The performance gains in Spark 3.0 enhance model accuracy by enabling scientists to train models with larger datasets and retrain models more frequently. This makes it possible to process terabytes of new data every day, which is critical for data scientists supporting online recommender systems or analyzing new research data. In addition, faster processing means that fewer hardware resources are needed to deliver results, providing significant cost savings.
"We're seeing significantly faster performance with NVIDIA-accelerated Spark 3.0 compared to running Spark on CPUs," said William Yan, senior director of Machine Learning at Adobe. "With these game-changing GPU performance gains, entirely new possibilities open up for enhancing AI-driven features in our full suite of Adobe Experience Cloud apps."
Databricks and NVIDIA Bring More Speed to Spark
Apache Spark was originally created by the founders of Databricks, whose cloud-based Unified Data Analytics Platform runs on over 1 million virtual machines every day. NVIDIA and Databricks have collaborated to optimize Spark with the RAPIDS(TM) software suite for Databricks, bringing GPU acceleration to data science and machine learning workloads running on Databricks across healthcare, finance, retail and many other industries.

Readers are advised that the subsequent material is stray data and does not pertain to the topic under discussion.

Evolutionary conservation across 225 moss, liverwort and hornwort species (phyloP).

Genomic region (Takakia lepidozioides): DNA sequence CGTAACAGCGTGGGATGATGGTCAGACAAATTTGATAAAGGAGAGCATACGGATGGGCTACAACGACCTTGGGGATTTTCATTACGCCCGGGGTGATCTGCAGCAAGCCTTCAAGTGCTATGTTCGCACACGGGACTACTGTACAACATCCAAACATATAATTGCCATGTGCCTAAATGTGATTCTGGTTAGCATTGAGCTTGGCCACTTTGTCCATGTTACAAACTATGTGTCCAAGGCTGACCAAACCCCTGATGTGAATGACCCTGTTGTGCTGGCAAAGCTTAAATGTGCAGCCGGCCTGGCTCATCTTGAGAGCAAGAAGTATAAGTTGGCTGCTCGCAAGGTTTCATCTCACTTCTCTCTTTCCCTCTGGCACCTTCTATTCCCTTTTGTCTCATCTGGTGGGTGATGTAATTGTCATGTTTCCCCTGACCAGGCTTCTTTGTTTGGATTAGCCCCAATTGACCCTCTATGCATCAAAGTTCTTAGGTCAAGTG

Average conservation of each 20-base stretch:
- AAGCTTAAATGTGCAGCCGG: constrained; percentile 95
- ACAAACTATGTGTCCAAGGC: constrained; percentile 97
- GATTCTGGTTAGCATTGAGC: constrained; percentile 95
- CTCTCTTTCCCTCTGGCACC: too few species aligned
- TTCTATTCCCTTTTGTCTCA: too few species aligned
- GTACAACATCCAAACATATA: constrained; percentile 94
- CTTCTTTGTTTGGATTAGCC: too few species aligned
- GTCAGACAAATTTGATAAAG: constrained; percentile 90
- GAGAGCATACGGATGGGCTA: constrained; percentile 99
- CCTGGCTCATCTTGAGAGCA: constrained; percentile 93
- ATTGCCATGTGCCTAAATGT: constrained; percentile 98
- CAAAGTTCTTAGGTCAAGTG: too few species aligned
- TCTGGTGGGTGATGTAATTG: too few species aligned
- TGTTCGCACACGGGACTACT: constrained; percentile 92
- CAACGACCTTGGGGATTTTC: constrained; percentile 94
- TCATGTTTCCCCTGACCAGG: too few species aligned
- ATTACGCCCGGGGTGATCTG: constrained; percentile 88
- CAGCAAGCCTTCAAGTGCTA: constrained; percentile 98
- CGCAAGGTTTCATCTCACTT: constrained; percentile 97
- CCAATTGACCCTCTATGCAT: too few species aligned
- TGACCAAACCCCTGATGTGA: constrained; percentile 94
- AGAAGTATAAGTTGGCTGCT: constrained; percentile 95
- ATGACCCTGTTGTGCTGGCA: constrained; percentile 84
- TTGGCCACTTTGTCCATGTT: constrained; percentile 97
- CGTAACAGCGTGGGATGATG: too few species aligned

"Our continued work with NVIDIA improves performance with RAPIDS optimizations for Apache Spark 3.0 and Databricks to benefit our joint customers like Adobe," said Matei Zaharia, original creator of Apache Spark and chief technologist at Databricks. "These contributions lead to faster data pipelines, model training and scoring, that directly translate to more breakthroughs and insights for our community of data engineers and data scientists."
Faster ETL and Data Transfers in Spark with NVIDIA GPUs